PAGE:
There were some encouraging signs from the defense. Sarah Clark’s offense has needed work; today she provided it, putting her best shift yet in in the opponent’s half and Clark was instrumental in helping right winger Rebecca Jarrett to see more of the ball than she has seen all season. Claire Constant had another strong game in central defense, and it’s important to note that while she is third year, she is still a rookie as a central defender for Steve Swanson. Talia Staude had her most imperious game yet, turning on the ball a la Phoebe McClernon and distributing the ball as well as Zoe Morse.  In this case, I won’t discount Staude’s performance as coming against a weaker team like Tech because this was an important developmental milestone.

Youth was on full display in the midfield as freshman Lia Godfrey, and sophomores Emma Dawson and Lacey McCormack logged major minutes joining senior Sydney Zandi on the pitch. Swanson is moving players around a bit more this season than he has in recent seasons and this quartet looked very comfortable switching across the field.  The game announcers called both Godfrey and Dawson the center mid on several occasions – hint, it was Zandi – but their confusion was descriptive of the fluidity in the center of the pitch. This is a position suffering the twin losses of Torres and Sumpter, after all, but this development was welcome.

The front line though, really struggled on the night.  Jarrett saw much more of the ball in the first half, but still, too many of these times the ball came to her feet when she was stationary.  We really struggle getting the ball to her when she’s moving and she’s just half the player playing from a static position.  It’s been three games now that I have been able to watch, and it’s time to say that Diana Ordonez is really struggling. Her teammates were looking for her, and though most of the crosses were finding Ordonez’ back foot, she struggled at a minimum to keep possession. It’s two games in a row now that she has had convertible headers that she has just missed. Ashlynn Serepca and Alyssa Gorzak are fighting as hard as they can, but in this game, both found themselves on the left in space, tried to cut in to get the ball on their right foot and just lacked the pace to create a really good shot.  Five goals in four games is NOT maintaining UVa standards.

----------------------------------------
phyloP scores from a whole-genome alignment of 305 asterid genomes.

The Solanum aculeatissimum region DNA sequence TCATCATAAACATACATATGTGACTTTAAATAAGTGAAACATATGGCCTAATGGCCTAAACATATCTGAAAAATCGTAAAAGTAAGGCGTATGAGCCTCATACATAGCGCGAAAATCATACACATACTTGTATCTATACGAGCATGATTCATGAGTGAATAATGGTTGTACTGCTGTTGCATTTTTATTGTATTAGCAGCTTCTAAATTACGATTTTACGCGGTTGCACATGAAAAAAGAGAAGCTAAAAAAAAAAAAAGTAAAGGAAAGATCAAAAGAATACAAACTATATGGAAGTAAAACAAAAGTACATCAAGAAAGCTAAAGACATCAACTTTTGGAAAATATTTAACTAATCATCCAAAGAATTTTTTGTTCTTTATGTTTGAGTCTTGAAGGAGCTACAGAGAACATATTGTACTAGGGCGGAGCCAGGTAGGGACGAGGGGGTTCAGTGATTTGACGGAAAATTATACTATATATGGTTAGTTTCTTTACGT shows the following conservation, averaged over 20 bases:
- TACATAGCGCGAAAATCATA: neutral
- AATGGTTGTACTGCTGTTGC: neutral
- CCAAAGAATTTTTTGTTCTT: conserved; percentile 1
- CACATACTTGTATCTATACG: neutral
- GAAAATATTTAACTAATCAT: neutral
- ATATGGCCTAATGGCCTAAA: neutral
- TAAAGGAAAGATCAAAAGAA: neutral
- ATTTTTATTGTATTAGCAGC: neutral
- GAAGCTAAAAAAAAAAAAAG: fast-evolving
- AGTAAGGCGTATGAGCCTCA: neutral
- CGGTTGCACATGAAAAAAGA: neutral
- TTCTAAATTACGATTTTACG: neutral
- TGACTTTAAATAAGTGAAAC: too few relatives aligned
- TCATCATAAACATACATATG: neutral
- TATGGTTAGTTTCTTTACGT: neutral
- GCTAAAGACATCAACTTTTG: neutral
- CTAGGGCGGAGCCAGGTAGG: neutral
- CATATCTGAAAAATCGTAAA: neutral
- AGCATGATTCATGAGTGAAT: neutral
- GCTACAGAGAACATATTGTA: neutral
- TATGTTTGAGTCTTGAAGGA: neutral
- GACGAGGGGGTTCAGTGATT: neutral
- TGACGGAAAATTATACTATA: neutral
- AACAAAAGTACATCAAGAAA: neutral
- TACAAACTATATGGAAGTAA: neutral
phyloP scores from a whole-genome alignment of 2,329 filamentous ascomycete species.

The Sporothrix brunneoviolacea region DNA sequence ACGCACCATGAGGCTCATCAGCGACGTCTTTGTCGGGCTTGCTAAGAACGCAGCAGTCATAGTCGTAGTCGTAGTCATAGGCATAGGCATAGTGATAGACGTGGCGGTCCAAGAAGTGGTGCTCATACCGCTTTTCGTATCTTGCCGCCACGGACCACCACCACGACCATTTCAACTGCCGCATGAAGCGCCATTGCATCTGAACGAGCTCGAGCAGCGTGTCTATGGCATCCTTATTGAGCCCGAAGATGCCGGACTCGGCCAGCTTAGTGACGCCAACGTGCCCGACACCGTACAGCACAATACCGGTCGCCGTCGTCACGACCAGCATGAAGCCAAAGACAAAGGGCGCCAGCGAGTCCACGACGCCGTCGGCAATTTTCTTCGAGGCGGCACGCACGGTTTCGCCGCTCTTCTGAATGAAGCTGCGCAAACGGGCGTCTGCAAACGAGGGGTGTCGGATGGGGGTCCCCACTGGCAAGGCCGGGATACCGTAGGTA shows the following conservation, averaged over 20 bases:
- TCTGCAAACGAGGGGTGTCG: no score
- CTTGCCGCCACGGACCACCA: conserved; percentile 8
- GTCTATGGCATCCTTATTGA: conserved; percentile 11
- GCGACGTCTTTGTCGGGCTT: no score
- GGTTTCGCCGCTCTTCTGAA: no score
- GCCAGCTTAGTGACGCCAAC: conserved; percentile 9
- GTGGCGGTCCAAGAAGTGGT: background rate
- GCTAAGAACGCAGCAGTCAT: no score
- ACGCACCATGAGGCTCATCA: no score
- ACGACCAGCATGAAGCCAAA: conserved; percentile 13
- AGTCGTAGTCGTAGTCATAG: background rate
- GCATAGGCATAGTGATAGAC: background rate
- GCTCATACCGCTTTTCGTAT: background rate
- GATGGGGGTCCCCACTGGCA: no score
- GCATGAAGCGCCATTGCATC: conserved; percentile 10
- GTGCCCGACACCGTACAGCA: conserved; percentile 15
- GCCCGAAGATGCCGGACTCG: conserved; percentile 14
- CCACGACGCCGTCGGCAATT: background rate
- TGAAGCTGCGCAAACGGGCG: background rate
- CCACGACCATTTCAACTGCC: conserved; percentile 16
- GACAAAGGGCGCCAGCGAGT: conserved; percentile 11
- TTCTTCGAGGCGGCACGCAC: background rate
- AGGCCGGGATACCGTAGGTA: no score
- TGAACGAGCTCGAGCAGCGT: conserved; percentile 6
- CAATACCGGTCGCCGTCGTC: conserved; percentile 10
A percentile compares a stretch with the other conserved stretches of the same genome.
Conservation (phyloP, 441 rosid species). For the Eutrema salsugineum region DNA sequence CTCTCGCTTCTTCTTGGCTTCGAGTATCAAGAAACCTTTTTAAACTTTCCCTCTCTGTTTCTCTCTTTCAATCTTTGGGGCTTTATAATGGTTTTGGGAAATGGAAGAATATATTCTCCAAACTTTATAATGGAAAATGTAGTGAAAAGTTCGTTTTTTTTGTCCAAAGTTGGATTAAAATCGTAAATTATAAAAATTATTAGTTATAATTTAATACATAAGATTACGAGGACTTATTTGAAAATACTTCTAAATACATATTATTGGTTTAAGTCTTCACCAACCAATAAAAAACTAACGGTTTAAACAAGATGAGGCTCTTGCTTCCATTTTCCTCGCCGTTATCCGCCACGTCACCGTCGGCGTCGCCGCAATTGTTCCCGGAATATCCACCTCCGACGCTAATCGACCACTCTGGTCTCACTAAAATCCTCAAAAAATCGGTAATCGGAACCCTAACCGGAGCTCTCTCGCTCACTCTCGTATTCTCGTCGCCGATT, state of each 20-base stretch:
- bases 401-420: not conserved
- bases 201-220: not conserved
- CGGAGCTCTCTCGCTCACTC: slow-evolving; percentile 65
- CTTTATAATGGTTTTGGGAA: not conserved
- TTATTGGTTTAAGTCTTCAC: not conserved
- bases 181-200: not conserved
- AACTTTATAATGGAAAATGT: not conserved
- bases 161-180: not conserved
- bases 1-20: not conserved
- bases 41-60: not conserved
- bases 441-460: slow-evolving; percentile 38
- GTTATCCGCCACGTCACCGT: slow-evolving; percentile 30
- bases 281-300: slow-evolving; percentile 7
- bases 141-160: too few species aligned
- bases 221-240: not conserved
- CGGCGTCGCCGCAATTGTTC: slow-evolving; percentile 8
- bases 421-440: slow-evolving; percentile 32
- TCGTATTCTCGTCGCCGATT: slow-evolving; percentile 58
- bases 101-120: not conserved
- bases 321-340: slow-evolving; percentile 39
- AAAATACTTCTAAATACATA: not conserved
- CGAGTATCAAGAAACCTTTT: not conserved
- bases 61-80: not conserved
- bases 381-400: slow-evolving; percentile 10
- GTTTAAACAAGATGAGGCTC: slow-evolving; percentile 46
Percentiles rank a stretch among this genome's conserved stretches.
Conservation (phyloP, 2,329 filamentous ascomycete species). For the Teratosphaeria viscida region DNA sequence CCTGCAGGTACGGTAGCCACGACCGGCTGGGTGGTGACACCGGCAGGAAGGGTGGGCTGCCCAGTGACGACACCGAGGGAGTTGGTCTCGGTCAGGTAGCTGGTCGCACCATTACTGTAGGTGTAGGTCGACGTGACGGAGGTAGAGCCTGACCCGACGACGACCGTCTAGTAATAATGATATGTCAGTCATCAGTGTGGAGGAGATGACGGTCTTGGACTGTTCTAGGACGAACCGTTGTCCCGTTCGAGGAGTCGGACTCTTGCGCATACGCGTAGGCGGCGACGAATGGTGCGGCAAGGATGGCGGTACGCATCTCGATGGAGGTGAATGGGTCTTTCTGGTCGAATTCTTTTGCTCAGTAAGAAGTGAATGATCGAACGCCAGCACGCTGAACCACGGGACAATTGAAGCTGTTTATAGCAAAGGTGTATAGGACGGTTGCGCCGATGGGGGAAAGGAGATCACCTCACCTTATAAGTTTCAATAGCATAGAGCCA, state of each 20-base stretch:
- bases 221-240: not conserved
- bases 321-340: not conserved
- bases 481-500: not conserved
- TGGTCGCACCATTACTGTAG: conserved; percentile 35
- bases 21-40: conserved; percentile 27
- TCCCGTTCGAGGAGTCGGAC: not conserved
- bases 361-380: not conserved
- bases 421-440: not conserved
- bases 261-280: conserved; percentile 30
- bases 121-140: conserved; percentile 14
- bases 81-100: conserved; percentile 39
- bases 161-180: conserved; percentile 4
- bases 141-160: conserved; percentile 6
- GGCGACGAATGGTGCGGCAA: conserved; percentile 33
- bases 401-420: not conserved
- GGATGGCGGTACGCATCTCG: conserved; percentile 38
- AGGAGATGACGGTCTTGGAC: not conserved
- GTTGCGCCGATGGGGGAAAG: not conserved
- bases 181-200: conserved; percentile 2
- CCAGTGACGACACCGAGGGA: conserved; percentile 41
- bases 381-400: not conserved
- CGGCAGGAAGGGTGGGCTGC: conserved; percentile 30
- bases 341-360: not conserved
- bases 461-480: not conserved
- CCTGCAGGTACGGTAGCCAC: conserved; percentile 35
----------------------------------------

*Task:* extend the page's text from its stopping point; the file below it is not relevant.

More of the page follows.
The game went to overtime and for a second time this season, Lia Godfrey’s corner was converted, this time by Constant.  It’s the correct result as Virginia was stronger all game. But a waterlogged pitch, the lingering aftereffects of pandemic-induced travel the week before, and the absence of five starters (from a team that was already young to begin with) all contributed to this game being more competitive than it should have been given the respective talent on the rosters.  I suspect we’ll have to eke out many more games this season, the next of which is Thursday, October 1st, as Virginia hosts the rapidly improving Pittsburgh.  Gametime is 7pm.

Comments?  Thoughts?  Join me on the UVa Women’s Soccer Auxiliary.


Seattle Hoo


We can’t just cheer for them on game day. We need to hear them on all days. Our athletes are human beings with voices, and they need to be heard. Right now they are saying, “Basketball is not enough. We can’t just stick to basketball. Our freedom, our lives are at stake.”

As we prepare for the new basketball season, let’s appreciate the work of our heroes, anticipate their artistry in 2020-21, and at the same time, hear their Voices.